Why Vitamin D Isn't Snake Oil
Vitamin D seems to prevent many of our ills. Some studies show that taking large doses of it will treat just about everything from building strong bones to protecting us from strokes and heart failure to reducing our risk of cancer and on to helping us regulate our immune system and control inflammation, our blood pressure, and even our blood glucose. Higher levels of vitamin D is associated with reduced risks for multiple sclerosis, rheumatoid arthritis, and type 1 diabetes.
Reports of the value of vitamin D for preventing even more conditions continue to appear regularly. Low levels of vitamin D are associated with poor lung function among children with asthma, leading them to use more medication to treat it, as the Journal of Allergy and Clinical Immunology recently reported. Vitamin D might treat or prevent allergy to a common mold that can complicate asthma and frequently affects patients with cystic fibrosis, according to a study that the Journal of Clinical Investigation published a few days ago.
As I wrote here last year we nevertheless might have good reason to wonder if all the current hype over vitamin D is nothing more than a resurgence of snake oil claims.
How could just getting out into the sun more or taking just one inexpensive and tiny pill each day work such magic? It seems to be too good to be true. It doesn’t seem to pass the smell test.
Yet we already had a hint to the solution of this major nutritional puzzle when we learned that what we call “vitamin D” isn’t really a vitamin. When scientists discovered vitamin D in the 1920s and 1930s it seemed to work like a vitamin, so that’s what the called it.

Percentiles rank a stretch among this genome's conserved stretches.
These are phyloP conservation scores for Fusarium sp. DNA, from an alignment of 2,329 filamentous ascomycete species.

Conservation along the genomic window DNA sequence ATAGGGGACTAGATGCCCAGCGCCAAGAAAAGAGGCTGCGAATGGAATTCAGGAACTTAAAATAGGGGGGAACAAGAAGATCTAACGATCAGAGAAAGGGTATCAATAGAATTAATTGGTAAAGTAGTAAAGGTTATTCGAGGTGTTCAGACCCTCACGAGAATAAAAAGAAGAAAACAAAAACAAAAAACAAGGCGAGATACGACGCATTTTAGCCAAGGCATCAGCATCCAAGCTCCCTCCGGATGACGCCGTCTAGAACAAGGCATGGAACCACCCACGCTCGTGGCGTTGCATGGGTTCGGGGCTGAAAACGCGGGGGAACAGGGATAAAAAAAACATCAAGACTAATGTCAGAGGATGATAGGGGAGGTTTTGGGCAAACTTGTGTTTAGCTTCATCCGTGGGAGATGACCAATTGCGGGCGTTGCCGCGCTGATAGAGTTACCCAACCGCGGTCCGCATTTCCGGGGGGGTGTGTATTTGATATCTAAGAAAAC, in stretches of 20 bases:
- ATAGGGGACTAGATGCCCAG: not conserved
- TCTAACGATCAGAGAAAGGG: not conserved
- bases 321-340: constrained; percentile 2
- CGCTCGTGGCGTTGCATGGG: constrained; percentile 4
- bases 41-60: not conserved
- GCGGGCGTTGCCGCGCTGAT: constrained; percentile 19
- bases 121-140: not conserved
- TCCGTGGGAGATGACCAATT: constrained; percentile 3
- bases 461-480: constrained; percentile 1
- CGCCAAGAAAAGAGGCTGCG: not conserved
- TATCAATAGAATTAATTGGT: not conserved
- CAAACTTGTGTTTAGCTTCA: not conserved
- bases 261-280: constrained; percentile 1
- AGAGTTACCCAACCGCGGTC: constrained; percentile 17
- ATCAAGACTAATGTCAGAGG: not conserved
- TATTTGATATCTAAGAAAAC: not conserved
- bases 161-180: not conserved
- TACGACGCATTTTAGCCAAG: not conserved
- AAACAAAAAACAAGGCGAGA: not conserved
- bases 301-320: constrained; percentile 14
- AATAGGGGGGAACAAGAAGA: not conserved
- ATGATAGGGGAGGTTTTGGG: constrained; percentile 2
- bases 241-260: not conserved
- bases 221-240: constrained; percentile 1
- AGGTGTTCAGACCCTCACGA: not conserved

“We have confirmed with our recent research that vitamin D isn’t a vitamin at all,” says Professor Trevor Marshall of the school of biological sciences and biotechnology at Murdoch University in Western Australia. It’s a hormone that is made by the body itself.”
And today the other shoe dropped. Several days ago the Wellcome Trust sent me under embargo the advance word on the latest study that journalists could print this evening. The Wellcome Trust is a global charity headquarters in Britain dedicated to improvements in human and animal health.
The main conclusion of this study goes a long way to explaining why vitamin D seems to work its magic throughout our bodies. The journal Genome Research will publish a study led by Sreeram Ramagopalan and Andreas Heger at the University of Oxford.
Using new DNA sequencing technology, they identified more than 200 genes that vitamin D directly influences and created a map of vitamin D receptor binding across the genome. Vitamin D attaches itself to DNA, thus influencing what proteins we make from our genetic code byactivating this receptor.
The researchers discovered 2,776 binding sites for the vitamin D receptor along the length of the genome. These were unusually concentrated near a number of genes associated with susceptibility to autoimmune conditions and to certain cancers. They also found that vitamin D had a significant effect on the activity of 229 genes including PTPN2, associated with Crohn’s disease and type 1 diabetes.
“Vitamin D status is potentially one of the most powerful selective pressures on the genome in relatively recent times,” says Professor George Ebers of the University of Oxford and one of the senior authors of the paper. “Our study appears to support this interpretation and it may be we have not had enough time to make all the adaptations we have needed to cope with our northern circumstances.”
Seldom does basic science like this make the headlines. But this research certainly warrants that. If vitamin D is snake oil, I’ll drink it.